Zurich - Oeko-Tex has published updates to test criteria, limit values and guidelines for its certifications, which includes new a new organic cotton standard that will verify the reliable labeling of organic cotton textiles starting April 2023.
Scheduled come into force in Q1 2023 following a transition period other new regulations include the integration of the BHive app from GoBlu into STeP, which will enable certified production companies to check sustainability requirements and chemical management in global supply chains. In addition, Oeko-Tex has issued a general ban on the use of perfluorinated and polyfluorinated alkyl substances (PFAS/PFC) in textiles, leather and footwear for the Standard 100, Leather Standard and Eco Passport certifications. Further changes to Oeko-Tex Eco Passport certification will make the previously voluntary self-assessment mandatory for all production sites from April 2023.
Starting April 2023, the new Oeko-Tex Organic Cotton certification will focus on reliable labeling of organic cotton textiles. "More and more consumers prefer sustainable textiles, and demand for organic cotton is growing rapidly," said Oeko-Tex Secretary General Georg Dieners. "But how reliable is their labeling?" In addition to the qualitative DNA analysis of the sample material (i.e., does a product contain genetically modified cotton, yes or no?), a second step involves quantification - determining the proportion of genetically modified cotton in a cotton product. The aim is not only to check production, but to make the raw materials traceable through the supply chain.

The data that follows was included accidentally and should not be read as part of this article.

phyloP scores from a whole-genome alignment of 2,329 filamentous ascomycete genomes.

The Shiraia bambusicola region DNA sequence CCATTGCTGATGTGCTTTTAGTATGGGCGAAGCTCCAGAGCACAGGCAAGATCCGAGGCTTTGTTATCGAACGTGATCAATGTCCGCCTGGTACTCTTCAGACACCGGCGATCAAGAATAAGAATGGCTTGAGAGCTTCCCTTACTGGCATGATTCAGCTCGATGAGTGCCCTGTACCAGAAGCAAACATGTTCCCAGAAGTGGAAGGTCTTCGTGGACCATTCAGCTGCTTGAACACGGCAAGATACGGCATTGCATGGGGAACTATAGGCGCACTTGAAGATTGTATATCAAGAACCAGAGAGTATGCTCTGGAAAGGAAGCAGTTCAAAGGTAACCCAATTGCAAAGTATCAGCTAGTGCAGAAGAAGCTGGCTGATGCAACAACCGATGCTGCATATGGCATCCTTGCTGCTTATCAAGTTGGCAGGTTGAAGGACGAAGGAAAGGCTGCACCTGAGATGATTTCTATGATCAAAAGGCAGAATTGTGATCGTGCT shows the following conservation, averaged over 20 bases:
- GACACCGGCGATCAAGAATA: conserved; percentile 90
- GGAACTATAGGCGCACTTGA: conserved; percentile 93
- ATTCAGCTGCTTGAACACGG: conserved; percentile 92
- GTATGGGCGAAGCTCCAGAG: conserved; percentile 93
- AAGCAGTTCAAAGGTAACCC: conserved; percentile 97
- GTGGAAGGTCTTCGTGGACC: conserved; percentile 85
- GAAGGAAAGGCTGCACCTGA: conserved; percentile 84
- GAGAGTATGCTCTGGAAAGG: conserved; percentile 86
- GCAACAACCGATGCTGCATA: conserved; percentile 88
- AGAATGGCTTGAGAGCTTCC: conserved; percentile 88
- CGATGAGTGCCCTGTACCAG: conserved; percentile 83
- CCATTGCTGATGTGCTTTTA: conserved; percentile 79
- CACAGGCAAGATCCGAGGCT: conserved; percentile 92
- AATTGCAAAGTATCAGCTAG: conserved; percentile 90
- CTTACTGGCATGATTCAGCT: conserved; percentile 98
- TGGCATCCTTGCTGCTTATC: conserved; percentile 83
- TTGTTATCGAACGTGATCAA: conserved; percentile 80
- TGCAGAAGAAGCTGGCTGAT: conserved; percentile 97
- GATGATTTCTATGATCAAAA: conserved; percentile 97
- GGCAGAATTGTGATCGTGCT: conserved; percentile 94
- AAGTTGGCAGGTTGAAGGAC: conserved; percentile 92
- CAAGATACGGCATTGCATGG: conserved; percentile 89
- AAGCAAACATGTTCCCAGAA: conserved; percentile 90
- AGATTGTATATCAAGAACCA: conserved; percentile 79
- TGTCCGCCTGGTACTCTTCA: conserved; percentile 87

"What's new is that we will start checking for genetically modified cotton at the beginning of the supply chain - at the ginning stage when the cotton fibres are separated from the seed," added Dieners. "Then we can follow the flow of goods through all stages."